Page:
The defendant was incorporated on the 8th day of February, 1878, pursuant to an act of the Legislature of the state of Ohio passed on the 1st day of May, 1852, and the acts supplementary and amendatory thereto. The purpose of its incorporation, as stated in the certificate, was "buying and selling foreign and domestic woods in the log or otherwise, and of manufacturing the same into planks, boards and veneers, and of disposing of the same, and doing a general lumber business, and holding such real and personal estate as may be deemed necessary to carry into effect the object of the incorporation." It was stipulated upon the trial that the general statutes of Ohio show that no corporation incorporated under the laws of that state since the 1st of May, 1852, “has bad at any time power to guaranty dividends on its capital stock." It also appears by those statutes that dividends may be lawfully paid only from the surplus profits arising from the business of the corporation, and the method of calculating profits is therein regulated. The plaintiff testified that in April, 1899, he wrote the defendant asking payment of $5,000 on its note for $10,000 which he held ; that on the 22d day of the same month he received a letter in the name of the company, signed by its president, saying that the stockholders of the company preferred to pay the note in full, and that the company was ready to hand him a check for the face of the note, but, since he only desired $5,000, the stockholders joined in the suggestion for his interest, and not for theirs, that he take $5,000 in cash, and purchase five shares and 120 New York State Reporter of the company's stock upon which 6 per cent. dividends annually would be guarantied, and that the company would agree, or two of its stockholders named in the letter would jointly agree, to buy his stook at the end of three years at the same price, although the company would prefer to pay the rents in cash, and was not anxious to sell stock, as it was expected that greater dividends than 6 per cent. would be paid ; that about the 10th of May thereafter the president of the company called at the plaintiff's house with reference to the note and correspondence, and spoke of the prosperity of the company, and of its good prospects, saying that it expected to pay 10 per cent. dividends, if not more, and that the stockholders with whom plaintiff was acquainted were all anxious that he should take stock, and "offered to me that, if I would take stock of the Albro Co., they would guaranty a dividend of six per cent. per annum in exchange for my note. I then asked if that would be preferred stock. He answered me by saying that it would be stock guarantied by the Albro Co., which they had a right to do"; that plaintiff replied that he did not desire to buy stock, and would prefer to let the note run, or have it paid in full; that the president of the company then said it was not convenient to pay cash on the note at that time, to which plaintiff replied that he would think the matter over, and see the president of the company again; that he was well acquainted with the president of the defendant, and believed all that he said; that he had another conversation with the president of the company a day or two later; that the president then informed him that this was the only note of the kind outstanding on the books of the company, and that they wished to get it off the books as a liability, and that the company would sell to him eight shares of stock and guaranty a dividend of 6 per cent. per annum, payable quarterly, and the balance of $2.000 would be paid in cash in exchange for the $10.000 note, and, as an additional advantage to him, would pay interest on the note to the 1st of July, and would pay the first dividend on the stock on the 1st of July; that plaintiff then informed the president that he would accept the offer; that about the first or second week in June the stock was delivered to the plaintiff by the president of the company, together with the following letter :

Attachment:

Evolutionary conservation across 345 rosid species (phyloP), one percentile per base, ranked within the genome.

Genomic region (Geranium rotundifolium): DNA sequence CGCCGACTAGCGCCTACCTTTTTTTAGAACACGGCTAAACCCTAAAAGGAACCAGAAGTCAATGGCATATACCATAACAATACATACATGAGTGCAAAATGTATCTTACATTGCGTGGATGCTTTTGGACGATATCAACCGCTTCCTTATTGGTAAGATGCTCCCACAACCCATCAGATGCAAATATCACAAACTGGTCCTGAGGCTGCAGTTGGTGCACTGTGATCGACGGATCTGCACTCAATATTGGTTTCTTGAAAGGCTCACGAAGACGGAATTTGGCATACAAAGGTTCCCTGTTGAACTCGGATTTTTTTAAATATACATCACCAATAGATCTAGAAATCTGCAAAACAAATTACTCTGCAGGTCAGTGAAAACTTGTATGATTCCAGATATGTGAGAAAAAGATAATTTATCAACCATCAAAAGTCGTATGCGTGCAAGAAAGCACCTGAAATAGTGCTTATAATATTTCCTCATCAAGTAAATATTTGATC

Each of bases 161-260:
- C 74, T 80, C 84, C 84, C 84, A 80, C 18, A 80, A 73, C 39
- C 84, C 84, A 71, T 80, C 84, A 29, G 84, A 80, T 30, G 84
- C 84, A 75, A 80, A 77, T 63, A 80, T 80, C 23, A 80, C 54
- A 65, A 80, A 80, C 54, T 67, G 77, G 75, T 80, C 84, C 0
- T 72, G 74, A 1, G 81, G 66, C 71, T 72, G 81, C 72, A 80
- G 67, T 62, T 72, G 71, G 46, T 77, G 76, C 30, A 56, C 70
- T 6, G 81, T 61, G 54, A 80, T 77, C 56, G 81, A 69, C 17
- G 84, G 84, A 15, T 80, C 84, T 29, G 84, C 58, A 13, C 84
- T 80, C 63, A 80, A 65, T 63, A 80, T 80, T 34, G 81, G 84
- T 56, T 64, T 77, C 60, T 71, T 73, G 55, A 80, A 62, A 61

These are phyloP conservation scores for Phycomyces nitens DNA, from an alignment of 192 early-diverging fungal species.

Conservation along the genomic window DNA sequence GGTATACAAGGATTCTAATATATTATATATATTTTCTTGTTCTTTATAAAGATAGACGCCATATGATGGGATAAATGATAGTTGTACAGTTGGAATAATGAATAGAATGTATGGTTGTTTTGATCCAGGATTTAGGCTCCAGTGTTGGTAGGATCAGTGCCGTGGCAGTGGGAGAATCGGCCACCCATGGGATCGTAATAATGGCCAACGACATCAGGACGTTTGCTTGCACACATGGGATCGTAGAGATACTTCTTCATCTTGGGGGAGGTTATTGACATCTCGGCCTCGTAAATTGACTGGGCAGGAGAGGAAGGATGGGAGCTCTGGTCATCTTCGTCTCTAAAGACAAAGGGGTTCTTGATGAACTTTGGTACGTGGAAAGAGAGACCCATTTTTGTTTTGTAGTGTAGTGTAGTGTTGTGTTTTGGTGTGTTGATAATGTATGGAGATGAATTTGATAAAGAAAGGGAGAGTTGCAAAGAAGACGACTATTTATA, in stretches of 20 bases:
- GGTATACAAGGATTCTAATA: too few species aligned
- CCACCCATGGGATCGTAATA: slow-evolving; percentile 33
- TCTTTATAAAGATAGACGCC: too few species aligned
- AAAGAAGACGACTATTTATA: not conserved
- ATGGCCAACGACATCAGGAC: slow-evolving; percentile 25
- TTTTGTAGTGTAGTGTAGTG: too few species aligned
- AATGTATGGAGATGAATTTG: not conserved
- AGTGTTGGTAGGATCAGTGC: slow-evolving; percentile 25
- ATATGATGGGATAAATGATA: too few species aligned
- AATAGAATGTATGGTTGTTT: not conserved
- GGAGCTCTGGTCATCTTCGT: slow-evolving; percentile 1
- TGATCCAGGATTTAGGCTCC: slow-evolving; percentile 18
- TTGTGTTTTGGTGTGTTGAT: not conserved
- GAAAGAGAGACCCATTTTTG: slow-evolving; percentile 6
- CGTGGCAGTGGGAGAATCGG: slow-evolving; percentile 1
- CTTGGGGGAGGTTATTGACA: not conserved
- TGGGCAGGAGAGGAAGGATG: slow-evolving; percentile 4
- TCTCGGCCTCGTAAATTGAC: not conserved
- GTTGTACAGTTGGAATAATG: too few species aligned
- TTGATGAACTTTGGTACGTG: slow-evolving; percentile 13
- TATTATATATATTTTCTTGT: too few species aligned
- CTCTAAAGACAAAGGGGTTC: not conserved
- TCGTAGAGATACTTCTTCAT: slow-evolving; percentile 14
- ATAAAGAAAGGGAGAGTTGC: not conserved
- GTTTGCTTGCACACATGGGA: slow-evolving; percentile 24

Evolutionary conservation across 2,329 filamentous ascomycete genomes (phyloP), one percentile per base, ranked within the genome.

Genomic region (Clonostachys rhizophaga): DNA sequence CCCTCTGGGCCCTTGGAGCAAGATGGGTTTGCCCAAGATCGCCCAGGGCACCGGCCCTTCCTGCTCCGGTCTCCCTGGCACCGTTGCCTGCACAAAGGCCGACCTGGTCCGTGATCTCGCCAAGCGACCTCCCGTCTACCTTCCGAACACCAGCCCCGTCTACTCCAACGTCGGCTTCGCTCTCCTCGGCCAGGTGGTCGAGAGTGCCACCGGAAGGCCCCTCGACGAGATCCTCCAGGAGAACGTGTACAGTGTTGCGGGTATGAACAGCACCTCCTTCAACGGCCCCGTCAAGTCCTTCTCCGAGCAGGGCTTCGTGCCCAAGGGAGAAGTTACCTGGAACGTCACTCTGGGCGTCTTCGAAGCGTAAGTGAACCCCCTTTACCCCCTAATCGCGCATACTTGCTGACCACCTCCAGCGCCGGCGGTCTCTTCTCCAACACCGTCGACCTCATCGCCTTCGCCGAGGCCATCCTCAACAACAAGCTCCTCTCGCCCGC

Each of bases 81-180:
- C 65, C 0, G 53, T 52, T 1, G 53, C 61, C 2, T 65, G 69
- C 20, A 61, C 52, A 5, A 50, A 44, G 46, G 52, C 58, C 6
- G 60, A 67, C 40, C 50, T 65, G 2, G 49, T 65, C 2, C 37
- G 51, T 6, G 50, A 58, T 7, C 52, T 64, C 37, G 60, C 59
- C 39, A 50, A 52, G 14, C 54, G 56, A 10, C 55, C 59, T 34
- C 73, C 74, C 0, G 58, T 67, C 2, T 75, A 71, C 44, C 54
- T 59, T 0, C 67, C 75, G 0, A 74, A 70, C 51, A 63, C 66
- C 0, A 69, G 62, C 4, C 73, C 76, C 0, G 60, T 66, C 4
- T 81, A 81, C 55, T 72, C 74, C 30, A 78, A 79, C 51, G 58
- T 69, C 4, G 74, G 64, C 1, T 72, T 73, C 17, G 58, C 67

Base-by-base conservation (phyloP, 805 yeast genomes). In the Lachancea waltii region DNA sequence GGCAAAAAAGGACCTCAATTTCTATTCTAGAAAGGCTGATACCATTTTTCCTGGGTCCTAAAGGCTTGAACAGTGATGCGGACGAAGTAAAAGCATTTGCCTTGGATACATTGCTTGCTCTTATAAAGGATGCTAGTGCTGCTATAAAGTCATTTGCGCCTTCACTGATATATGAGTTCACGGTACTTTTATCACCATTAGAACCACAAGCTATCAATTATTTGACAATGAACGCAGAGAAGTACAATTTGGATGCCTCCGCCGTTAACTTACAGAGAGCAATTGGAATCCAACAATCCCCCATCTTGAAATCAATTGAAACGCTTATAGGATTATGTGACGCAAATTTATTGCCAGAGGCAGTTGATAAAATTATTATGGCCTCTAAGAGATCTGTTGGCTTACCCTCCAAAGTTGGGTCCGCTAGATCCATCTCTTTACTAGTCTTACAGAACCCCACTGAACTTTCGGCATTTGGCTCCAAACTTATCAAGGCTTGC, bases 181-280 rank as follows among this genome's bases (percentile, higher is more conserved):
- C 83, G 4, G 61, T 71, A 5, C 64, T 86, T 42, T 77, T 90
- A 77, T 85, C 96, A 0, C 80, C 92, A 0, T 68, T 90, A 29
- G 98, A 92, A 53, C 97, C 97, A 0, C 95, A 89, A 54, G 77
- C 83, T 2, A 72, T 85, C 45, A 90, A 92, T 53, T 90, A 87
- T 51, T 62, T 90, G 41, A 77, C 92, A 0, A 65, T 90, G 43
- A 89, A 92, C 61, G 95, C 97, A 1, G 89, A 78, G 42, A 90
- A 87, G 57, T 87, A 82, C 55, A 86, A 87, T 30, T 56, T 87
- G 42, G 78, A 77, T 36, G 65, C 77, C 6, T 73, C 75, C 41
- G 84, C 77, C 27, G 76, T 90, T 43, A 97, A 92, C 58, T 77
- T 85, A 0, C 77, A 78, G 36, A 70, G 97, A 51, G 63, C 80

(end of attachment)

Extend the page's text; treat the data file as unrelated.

"New York, May 13, 1899. "Mr. Jas. S. McVity-Dear Sir: You hold the note of The E. D. Albro Co. for $10,000.00 bearing Int. at 6%. If as proposed you will buy 8 shares of The E. D. Albro Co. stock we will guarantee you a 6% dividend on same payable quarterly and the remaining $2,000.00 we can arrange as you may desire.